The IRS has released the 2024 mortality tables, which will be instrumental in funding, determining minimum lump-sum distributions, and various other calculations that affect the financial health of your pension plan. This update marks the first major revision to the base mortality rates since 2018 and includes adjustments to consider the impact of COVID-19.
The updated mortality tables provided under Internal Revenue Code (IRC) Section 430 are not just a regulatory requirement; they are a vital component in ensuring that your plan remains adequately funded, reflecting true longevity expectations. The adoption of the Pri-2012 base mortality rates, as suggested by the Society of Actuaries, and the modification of the mortality projection scale to include a COVID-19 adjustment, will likely result in a modest reduction in the plan's actuarial liabilities.
It's crucial to note that this adjustment pauses mortality improvement for the years 2020 through 2023 to better align with the pandemic's impact.
Moreover, the final rule introduces a cap on the annual mortality improvement rates, which must not exceed 0.78% for any age post-valuation date, as mandated by the SECURE 2.0 Act.
This will affect the projection of liabilities and the cost of providing benefits.
It is essential to understand that the IRS's shift to generational mortality tables, which apply different factors for each birth year, will require some changes in the way we have been calculating and projecting liabilities. However, for smaller plans, the IRS has maintained the option to use static tables.
For nonbinary participants, the IRS is showing inclusivity by allowing for a “reasonable approach” in liability determinations, signaling a move towards more personalized and potentially more equitable pension calculations.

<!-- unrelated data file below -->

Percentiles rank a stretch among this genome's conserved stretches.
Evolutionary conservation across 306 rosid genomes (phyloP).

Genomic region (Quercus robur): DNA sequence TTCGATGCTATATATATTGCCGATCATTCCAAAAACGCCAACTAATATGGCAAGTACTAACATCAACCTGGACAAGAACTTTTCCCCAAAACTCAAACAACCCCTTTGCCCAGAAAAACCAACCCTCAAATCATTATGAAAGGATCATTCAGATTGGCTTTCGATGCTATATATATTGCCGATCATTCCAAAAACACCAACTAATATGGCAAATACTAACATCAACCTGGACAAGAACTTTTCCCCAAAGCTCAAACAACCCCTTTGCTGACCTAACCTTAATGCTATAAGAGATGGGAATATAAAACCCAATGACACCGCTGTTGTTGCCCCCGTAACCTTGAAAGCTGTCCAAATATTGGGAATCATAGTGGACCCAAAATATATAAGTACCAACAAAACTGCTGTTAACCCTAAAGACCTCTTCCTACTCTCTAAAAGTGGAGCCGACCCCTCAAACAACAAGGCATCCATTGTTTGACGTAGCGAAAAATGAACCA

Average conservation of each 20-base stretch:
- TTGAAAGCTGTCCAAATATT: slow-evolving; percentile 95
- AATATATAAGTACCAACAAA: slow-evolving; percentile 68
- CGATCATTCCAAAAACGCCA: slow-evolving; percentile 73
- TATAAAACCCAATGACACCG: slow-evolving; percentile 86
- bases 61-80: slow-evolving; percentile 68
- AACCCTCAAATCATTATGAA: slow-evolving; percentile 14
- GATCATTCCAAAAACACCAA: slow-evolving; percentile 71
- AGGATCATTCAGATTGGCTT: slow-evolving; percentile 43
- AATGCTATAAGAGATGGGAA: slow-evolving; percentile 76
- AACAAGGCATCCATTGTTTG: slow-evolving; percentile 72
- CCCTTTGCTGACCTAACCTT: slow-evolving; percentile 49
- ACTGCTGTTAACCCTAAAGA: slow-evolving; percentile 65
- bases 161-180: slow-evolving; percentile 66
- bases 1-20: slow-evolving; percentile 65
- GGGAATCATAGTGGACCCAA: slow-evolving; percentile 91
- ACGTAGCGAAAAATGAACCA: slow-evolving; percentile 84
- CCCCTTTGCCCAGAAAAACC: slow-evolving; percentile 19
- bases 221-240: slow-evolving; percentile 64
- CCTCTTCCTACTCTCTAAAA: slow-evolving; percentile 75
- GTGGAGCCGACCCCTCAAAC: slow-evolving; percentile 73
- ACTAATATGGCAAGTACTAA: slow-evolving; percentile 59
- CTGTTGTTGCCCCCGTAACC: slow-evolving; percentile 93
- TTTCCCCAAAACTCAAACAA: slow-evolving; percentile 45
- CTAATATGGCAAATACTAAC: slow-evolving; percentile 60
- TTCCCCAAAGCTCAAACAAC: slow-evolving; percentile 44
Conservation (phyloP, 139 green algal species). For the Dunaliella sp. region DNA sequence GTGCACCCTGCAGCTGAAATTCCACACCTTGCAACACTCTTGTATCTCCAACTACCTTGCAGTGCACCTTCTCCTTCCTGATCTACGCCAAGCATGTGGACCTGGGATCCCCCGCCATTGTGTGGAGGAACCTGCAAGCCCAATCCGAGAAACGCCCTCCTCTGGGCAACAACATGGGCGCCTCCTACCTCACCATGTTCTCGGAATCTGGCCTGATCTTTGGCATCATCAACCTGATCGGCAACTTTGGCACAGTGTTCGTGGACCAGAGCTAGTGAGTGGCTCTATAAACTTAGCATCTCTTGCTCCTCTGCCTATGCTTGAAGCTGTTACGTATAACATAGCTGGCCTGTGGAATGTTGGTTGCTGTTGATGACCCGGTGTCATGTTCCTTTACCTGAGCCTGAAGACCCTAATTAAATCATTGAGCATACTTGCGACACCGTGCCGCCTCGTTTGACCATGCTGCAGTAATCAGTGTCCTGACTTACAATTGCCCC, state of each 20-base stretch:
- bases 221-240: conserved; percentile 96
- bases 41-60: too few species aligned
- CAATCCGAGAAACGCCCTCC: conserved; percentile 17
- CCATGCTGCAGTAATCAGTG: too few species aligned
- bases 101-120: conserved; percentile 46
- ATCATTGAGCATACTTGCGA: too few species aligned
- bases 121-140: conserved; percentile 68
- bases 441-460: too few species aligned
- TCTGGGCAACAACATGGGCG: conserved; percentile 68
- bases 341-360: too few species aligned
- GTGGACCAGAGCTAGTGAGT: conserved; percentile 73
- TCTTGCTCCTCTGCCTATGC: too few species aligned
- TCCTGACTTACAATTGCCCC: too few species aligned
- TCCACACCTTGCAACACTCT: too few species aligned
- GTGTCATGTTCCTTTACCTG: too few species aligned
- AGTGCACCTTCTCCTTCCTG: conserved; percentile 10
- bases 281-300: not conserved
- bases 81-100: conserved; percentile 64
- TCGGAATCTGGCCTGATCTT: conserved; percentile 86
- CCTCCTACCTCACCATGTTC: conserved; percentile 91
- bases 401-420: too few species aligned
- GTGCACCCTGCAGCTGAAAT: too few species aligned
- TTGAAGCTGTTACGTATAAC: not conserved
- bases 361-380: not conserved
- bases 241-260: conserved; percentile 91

Your Plan’s Liabilities
With the update, you can expect to see a reduction in liabilities by approximately 1% to 1.5% for typical plans. Similarly, the updated tables will generally result in lower minimum lump sums, especially for traditional plans with lump sums equating the present value of benefits deferred to age 65.
Importantly, for those utilizing plan-specific mortality tables based on your plan's experience, the IRS will allow continued reliance on these tables for 2024. This grants a level of continuity and stability in your funding strategies for the immediate future. However, looking ahead, the IRS has signaled a proposal that might require adjustments to the use of substitute mortality tables post-2024, particularly accounting for significant changes in plan coverage.
Furthermore, a proposal under consideration could impact how plan-specific mortality is assessed concerning COVID-19. The goal here is to ensure that mortality tables remain predictive of future experience, taking into account the unique mortality experiences of the plan during the pandemic years. If you feel your plan's experience deviates from the norm, this would be a crucial time to assess and potentially comment on the proposal.
In summary, it is imperative that you carefully examine these changes and adjust our actuarial assumptions accordingly. The IRS's recent moves underscore the importance of adaptability and the need for robust actuarial analysis. It may be beneficial to work closely with your financial professional to reassess your funding strategies and to help you manage your pension in light of evolving mortality trends. Remember, these are not just regulatory changes; they represent an opportunity to fine-tune your approach to pension risk management.
The opinions voiced in this material are for general information only and are not intended to provide specific advice or recommendations for any individual.
This article was prepared by FMeX.
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